- The main objective of the mission is to map the lunar surface and generate data for the construction of a 3D map for future missions and show capability of a soft landing.
- Rover will perform on-spot chemical experiments for the study of the surface of the moon.
- Onboard instruments to be used for analyzing the effect of solar radiation on the lunar surface. The density of the ions’ will also be studied.
- Onboard instruments like radars on Orbiter and Lander will execute procedures to determine the thickness of ice caps on the polar region of the moon.
From the founding of ISRO IN 1962 to the launching of ARYABHATT, the first satellite of India to development of cryogenic engines indigenously which enabled further development of PSLV and GSLV launch vehicles, to the successful accomplishment of two consecutive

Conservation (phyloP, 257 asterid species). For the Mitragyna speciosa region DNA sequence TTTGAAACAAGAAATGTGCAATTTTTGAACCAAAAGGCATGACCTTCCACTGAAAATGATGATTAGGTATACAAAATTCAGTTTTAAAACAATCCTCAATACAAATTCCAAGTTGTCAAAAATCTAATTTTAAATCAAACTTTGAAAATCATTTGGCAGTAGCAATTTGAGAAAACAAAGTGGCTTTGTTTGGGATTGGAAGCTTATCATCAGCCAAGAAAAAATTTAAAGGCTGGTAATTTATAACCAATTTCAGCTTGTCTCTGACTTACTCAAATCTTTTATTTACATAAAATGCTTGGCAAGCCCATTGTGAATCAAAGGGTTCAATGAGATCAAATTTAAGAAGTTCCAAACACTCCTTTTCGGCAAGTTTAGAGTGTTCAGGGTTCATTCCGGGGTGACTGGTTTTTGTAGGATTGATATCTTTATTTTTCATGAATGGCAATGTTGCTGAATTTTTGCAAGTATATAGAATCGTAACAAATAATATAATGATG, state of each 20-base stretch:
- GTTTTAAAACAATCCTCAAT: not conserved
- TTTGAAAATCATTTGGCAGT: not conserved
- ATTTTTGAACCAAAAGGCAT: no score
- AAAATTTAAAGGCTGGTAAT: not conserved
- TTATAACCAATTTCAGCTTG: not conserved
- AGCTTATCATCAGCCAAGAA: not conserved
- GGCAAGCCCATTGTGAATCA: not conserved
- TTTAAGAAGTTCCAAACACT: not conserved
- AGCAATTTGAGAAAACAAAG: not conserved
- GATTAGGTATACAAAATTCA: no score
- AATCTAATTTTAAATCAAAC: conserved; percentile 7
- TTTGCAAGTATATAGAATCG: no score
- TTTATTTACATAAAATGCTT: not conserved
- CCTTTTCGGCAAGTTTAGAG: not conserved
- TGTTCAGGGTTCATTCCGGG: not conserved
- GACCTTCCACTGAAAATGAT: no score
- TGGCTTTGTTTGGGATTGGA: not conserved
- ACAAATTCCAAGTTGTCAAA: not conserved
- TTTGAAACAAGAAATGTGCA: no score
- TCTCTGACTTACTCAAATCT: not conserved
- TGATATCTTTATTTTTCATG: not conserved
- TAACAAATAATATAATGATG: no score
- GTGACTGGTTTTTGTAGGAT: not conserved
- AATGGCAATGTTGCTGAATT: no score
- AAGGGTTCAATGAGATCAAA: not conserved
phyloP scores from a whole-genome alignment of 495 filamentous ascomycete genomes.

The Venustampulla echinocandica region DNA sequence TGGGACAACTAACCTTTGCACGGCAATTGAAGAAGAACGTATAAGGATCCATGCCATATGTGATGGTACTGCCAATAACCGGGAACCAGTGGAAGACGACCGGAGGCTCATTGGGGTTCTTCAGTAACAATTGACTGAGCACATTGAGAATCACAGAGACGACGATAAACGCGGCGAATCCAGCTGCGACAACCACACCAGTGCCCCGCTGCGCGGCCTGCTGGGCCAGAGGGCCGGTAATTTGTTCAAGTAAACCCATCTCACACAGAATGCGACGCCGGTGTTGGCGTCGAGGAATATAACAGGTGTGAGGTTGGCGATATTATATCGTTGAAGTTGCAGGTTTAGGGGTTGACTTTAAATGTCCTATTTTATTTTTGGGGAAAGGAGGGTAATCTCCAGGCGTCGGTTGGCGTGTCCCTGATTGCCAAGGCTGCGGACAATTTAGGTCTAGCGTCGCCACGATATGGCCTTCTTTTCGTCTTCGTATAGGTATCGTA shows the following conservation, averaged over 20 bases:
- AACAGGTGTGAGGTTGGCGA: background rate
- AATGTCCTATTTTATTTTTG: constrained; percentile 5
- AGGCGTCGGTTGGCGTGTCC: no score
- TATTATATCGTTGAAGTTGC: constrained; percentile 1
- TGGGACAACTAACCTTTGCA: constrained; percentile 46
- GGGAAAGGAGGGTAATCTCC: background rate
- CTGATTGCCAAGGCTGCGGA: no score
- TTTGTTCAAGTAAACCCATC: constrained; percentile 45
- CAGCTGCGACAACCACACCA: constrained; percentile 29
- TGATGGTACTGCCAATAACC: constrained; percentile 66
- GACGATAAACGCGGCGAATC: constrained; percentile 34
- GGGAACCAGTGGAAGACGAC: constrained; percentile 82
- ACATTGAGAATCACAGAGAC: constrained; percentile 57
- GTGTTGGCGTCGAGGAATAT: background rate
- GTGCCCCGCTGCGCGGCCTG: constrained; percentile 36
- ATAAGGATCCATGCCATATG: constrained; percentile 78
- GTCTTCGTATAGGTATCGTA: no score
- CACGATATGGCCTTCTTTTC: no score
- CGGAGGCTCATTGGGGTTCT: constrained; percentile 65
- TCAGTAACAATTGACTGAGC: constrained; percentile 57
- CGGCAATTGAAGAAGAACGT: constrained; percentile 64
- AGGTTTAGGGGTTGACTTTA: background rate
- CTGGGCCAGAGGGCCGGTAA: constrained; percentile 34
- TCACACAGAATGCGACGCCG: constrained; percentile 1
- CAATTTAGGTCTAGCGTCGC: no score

CHNADRAYAAN 1 AND MARS ORBITER MISSION (MOM), Indian space armada has travelled a long journey. ISRO and their scientist have proved themselves from time to time by accomplishing these aspects. They have demonstrated the world that these space missions can be performed in a more economical way. While NASA implanted approx 10 times more dollars to reach to the moon than ISRO did. The operational budget of MOM was way less than the budget of Hollywood film Gravity while the budget of Chandrayaan 2 is only Rs 800 crore while the most famed movie of 2019; Avengers: ENDGAME was completed with an approx budget of Rs 2,210 corers. More than half budget of Chandrayaan 2 was assigned for the orbiter, lander, and rover while nearly Rs 300 crore was assigned for the Launch vehicle GSLV MKIII. India would have created history as the first nation to land on the pole of the moon while fourth nation after the USA, former USSR and China to land on the surface of the moon if the malfunction in launch vehicle hadn’t happened on 15th July 2019. Scientists at ISRO should be praised for discovering the problem right before the launch which prevented a major disaster.